The emerging world of the third millennium is one of inter-dependency, rather than domination and dependency, democratic rather than autocratic rule. This does not dispense with the need for creative and enterprising initiative leadership, but authority has to be earned and asserted, rather than imposed and enforced, if an organisation is to function harmoniously. Negotiation, exchange and consent in this context are important dynamics, contrasting markedly with traditional notions of dictate, submission and obedience. We are in a period of transition in which the effectiveness of the former over the latter is being put to the test – usually by conflict and contention between ‘believers’ of one regime or the other.

Thanks to the world wide web, the entire knowledge base of humankind is becoming more accessible to people everywhere. The global reach of communications means that it is no longer necessary to concentrate research or production facilities in one place and bring all materials and ideas together there. Tasks and resources can be allowed to flourish wherever in the world these can be most efficiently deployed, since distance is no longer a great concern in communication of ideas or sharing of results. The distribution of technology and education in scientific method now provide tools and a common language for collaboration which spans the planet. Even so, there remains a profoundly geographical and cultural component to what kinds of knowledge are favoured and put to best use in different places.

Tools and common language assist the emergence of a common vision of humanity and the cosmos. The more people have access to the same information, the more dialogue between people rooted in different cultures and regions clarifies what they hold in common, and what sort of future they envisage for themselves and their descendents.

People can be fufilled and motivated to achieve a common aim for quite different reasons. Movement beyond competition between differing reasons and intentions, towards mutual value and respect, makes possible collaboration for common aims. Threats to the future of the world from total war, poverty, disease and environmental catastrophe are the shadow side of industrial and technological development. Neveretheless, they serve to concentrate the mind and the will on the important task of seeing things whole, and recognising for the sake of survival the total interdependence of all people and the environment on each other.

The troublesome factor in all this is that political leadership so often appeals to ignorance or prejudices based on the way things were in the past. Leadership in science, industry and business looks way ahead, aware that past successes are no guarantee of survival tomorrow. Whilst the Bush administration sought to hinder the development of a concensus response to the challenges of climate change by denying and challenging the evidence of global warming, the American business community heeded the warnings of science, and got on with developing the appropriate responses to eco-crisis.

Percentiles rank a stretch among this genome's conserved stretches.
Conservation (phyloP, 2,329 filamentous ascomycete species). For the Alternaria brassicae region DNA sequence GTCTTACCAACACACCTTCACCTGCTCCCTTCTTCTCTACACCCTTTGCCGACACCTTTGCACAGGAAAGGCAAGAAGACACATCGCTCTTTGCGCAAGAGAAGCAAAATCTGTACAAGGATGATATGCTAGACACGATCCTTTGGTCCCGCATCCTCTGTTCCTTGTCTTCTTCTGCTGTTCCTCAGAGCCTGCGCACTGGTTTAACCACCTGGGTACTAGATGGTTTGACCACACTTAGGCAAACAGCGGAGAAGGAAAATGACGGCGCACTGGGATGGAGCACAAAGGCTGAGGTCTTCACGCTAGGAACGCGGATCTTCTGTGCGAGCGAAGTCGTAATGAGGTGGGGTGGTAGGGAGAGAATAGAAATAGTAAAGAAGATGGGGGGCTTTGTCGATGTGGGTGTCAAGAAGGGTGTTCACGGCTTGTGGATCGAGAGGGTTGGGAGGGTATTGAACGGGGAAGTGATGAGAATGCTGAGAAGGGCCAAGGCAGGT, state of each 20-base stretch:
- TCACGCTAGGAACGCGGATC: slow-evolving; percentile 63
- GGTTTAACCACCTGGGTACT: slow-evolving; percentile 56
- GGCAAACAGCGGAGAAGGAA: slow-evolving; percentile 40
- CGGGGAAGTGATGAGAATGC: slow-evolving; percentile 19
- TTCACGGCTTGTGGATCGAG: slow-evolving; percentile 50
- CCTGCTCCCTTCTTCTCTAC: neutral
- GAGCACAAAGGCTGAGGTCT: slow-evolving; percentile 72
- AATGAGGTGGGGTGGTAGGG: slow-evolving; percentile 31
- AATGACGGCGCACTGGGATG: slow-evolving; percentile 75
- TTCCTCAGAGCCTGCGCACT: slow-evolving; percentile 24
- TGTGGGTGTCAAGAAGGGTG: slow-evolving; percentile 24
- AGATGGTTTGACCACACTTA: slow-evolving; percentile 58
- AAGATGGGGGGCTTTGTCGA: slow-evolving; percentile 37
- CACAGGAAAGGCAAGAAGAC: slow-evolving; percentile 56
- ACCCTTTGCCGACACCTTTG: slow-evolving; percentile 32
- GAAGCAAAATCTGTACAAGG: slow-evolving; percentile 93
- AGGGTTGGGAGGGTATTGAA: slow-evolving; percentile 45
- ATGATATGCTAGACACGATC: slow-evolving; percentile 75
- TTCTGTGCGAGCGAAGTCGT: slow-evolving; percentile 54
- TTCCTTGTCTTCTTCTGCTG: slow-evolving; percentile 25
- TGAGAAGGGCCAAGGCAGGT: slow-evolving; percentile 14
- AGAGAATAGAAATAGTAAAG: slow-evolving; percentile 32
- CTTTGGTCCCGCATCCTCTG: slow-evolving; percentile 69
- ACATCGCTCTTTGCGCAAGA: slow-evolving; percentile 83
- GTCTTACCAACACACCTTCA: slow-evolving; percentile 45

Whilst global pharmaceutical companies tried to hold fast to their monopoly on anti-retroviral AIDS treatment drugs, for a host of considered reasons, some third world countries went ahead, manufactured and delivered drug supplies on their own, outside existing laws and conventions, and proved by doing this that it was possible to save lives on a credible scale. Moreover, it has not resulted in the collapse of the drugs industry or its research programme. But it did rely one someone being able to think outside of the box, beyond convention and precedent, something apparently difficult in such complex circumstances.

What is making a significant difference in this new century is not simply the fact of global communication via the internet, but the fact that it is quickly becoming accessible through visionary projects, not merely to the powerful of the middle classes, but also to the poor, to people without work or housing. Due to open internet access schemes in libraries, schools, and community centres, let alone those available at low cost commercially, it is now possible for a homeless person to have an internet address, to share their social and political concerns with others across the world, and make common cause on creative projects that do not depend upon peoples' social status or wealth. Being able to have a voice, and public recognition, no matter how small and insignificant it may seem, is the beginning of empowerment and self-help. The dark side of this promise, is that the same systems can be used to organise terrorist attacks without drawing too much attention to oneself, or being identified easily by a fixed location.

The choice to use these resources of such immense potential either to do good or to do evil still rests with each individual.